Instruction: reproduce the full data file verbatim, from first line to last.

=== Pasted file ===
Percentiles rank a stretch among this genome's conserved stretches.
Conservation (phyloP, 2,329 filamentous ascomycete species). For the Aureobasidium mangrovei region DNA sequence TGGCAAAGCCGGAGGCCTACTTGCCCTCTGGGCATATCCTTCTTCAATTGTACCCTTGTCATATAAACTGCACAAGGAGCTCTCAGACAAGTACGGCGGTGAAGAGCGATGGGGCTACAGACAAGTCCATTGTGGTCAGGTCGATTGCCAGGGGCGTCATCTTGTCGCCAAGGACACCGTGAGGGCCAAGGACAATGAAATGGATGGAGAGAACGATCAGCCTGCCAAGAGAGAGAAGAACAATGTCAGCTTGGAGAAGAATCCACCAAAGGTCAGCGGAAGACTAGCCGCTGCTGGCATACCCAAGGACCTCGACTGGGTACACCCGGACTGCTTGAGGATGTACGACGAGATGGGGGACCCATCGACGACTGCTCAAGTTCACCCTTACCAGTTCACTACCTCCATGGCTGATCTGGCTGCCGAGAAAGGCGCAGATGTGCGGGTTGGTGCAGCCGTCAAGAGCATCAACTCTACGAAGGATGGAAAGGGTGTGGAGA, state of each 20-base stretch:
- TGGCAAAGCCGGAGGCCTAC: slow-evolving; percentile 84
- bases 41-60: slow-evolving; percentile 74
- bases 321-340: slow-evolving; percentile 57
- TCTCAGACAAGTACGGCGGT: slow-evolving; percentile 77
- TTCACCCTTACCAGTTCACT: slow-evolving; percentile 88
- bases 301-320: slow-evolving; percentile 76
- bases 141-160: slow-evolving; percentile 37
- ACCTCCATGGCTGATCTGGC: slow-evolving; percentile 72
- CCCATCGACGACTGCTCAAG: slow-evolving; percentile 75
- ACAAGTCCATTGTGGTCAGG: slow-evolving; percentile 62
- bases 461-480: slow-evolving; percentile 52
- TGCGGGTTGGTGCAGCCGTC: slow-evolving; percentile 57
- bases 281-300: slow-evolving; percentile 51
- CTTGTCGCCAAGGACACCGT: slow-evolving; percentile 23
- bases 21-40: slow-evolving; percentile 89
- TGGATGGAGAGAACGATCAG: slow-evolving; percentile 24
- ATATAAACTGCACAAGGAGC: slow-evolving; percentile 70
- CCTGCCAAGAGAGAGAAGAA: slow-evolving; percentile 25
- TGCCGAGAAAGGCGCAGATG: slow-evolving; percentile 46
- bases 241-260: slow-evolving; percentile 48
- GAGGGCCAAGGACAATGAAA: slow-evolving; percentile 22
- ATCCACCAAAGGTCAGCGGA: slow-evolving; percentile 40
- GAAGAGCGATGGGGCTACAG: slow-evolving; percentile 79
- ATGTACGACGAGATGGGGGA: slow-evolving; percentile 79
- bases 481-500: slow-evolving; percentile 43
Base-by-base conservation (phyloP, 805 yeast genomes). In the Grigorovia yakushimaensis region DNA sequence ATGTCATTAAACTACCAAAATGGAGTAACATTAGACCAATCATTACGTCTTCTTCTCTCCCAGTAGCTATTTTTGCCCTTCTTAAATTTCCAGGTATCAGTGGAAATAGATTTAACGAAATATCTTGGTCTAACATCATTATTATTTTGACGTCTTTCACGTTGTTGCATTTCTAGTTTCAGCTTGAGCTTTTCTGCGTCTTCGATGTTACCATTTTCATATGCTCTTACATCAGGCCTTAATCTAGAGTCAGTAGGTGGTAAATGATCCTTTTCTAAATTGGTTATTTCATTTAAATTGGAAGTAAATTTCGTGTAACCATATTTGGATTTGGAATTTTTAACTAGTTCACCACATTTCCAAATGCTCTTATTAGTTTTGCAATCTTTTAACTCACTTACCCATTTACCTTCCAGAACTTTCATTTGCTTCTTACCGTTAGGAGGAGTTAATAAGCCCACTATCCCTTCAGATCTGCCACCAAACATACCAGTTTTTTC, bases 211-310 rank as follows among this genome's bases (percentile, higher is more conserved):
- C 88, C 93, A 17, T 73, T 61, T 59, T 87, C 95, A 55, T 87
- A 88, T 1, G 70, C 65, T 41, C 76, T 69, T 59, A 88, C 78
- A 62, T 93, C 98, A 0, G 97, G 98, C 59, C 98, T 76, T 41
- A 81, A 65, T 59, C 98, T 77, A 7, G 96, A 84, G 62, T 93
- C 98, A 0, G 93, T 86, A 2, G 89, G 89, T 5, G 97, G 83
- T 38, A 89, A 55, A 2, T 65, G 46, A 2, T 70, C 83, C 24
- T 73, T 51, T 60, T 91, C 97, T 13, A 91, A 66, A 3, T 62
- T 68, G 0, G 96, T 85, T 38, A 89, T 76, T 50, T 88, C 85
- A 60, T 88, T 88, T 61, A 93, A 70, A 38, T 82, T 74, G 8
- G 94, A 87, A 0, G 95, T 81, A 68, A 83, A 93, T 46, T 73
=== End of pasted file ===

Percentiles rank a stretch among this genome's conserved stretches.
Conservation (phyloP, 2,329 filamentous ascomycete species). For the Aureobasidium mangrovei region DNA sequence TGGCAAAGCCGGAGGCCTACTTGCCCTCTGGGCATATCCTTCTTCAATTGTACCCTTGTCATATAAACTGCACAAGGAGCTCTCAGACAAGTACGGCGGTGAAGAGCGATGGGGCTACAGACAAGTCCATTGTGGTCAGGTCGATTGCCAGGGGCGTCATCTTGTCGCCAAGGACACCGTGAGGGCCAAGGACAATGAAATGGATGGAGAGAACGATCAGCCTGCCAAGAGAGAGAAGAACAATGTCAGCTTGGAGAAGAATCCACCAAAGGTCAGCGGAAGACTAGCCGCTGCTGGCATACCCAAGGACCTCGACTGGGTACACCCGGACTGCTTGAGGATGTACGACGAGATGGGGGACCCATCGACGACTGCTCAAGTTCACCCTTACCAGTTCACTACCTCCATGGCTGATCTGGCTGCCGAGAAAGGCGCAGATGTGCGGGTTGGTGCAGCCGTCAAGAGCATCAACTCTACGAAGGATGGAAAGGGTGTGGAGA, state of each 20-base stretch:
- TGGCAAAGCCGGAGGCCTAC: slow-evolving; percentile 84
- bases 41-60: slow-evolving; percentile 74
- bases 321-340: slow-evolving; percentile 57
- TCTCAGACAAGTACGGCGGT: slow-evolving; percentile 77
- TTCACCCTTACCAGTTCACT: slow-evolving; percentile 88
- bases 301-320: slow-evolving; percentile 76
- bases 141-160: slow-evolving; percentile 37
- ACCTCCATGGCTGATCTGGC: slow-evolving; percentile 72
- CCCATCGACGACTGCTCAAG: slow-evolving; percentile 75
- ACAAGTCCATTGTGGTCAGG: slow-evolving; percentile 62
- bases 461-480: slow-evolving; percentile 52
- TGCGGGTTGGTGCAGCCGTC: slow-evolving; percentile 57
- bases 281-300: slow-evolving; percentile 51
- CTTGTCGCCAAGGACACCGT: slow-evolving; percentile 23
- bases 21-40: slow-evolving; percentile 89
- TGGATGGAGAGAACGATCAG: slow-evolving; percentile 24
- ATATAAACTGCACAAGGAGC: slow-evolving; percentile 70
- CCTGCCAAGAGAGAGAAGAA: slow-evolving; percentile 25
- TGCCGAGAAAGGCGCAGATG: slow-evolving; percentile 46
- bases 241-260: slow-evolving; percentile 48
- GAGGGCCAAGGACAATGAAA: slow-evolving; percentile 22
- ATCCACCAAAGGTCAGCGGA: slow-evolving; percentile 40
- GAAGAGCGATGGGGCTACAG: slow-evolving; percentile 79
- ATGTACGACGAGATGGGGGA: slow-evolving; percentile 79
- bases 481-500: slow-evolving; percentile 43
Base-by-base conservation (phyloP, 805 yeast genomes). In the Grigorovia yakushimaensis region DNA sequence ATGTCATTAAACTACCAAAATGGAGTAACATTAGACCAATCATTACGTCTTCTTCTCTCCCAGTAGCTATTTTTGCCCTTCTTAAATTTCCAGGTATCAGTGGAAATAGATTTAACGAAATATCTTGGTCTAACATCATTATTATTTTGACGTCTTTCACGTTGTTGCATTTCTAGTTTCAGCTTGAGCTTTTCTGCGTCTTCGATGTTACCATTTTCATATGCTCTTACATCAGGCCTTAATCTAGAGTCAGTAGGTGGTAAATGATCCTTTTCTAAATTGGTTATTTCATTTAAATTGGAAGTAAATTTCGTGTAACCATATTTGGATTTGGAATTTTTAACTAGTTCACCACATTTCCAAATGCTCTTATTAGTTTTGCAATCTTTTAACTCACTTACCCATTTACCTTCCAGAACTTTCATTTGCTTCTTACCGTTAGGAGGAGTTAATAAGCCCACTATCCCTTCAGATCTGCCACCAAACATACCAGTTTTTTC, bases 211-310 rank as follows among this genome's bases (percentile, higher is more conserved):
- C 88, C 93, A 17, T 73, T 61, T 59, T 87, C 95, A 55, T 87
- A 88, T 1, G 70, C 65, T 41, C 76, T 69, T 59, A 88, C 78
- A 62, T 93, C 98, A 0, G 97, G 98, C 59, C 98, T 76, T 41
- A 81, A 65, T 59, C 98, T 77, A 7, G 96, A 84, G 62, T 93
- C 98, A 0, G 93, T 86, A 2, G 89, G 89, T 5, G 97, G 83
- T 38, A 89, A 55, A 2, T 65, G 46, A 2, T 70, C 83, C 24
- T 73, T 51, T 60, T 91, C 97, T 13, A 91, A 66, A 3, T 62
- T 68, G 0, G 96, T 85, T 38, A 89, T 76, T 50, T 88, C 85
- A 60, T 88, T 88, T 61, A 93, A 70, A 38, T 82, T 74, G 8
- G 94, A 87, A 0, G 95, T 81, A 68, A 83, A 93, T 46, T 73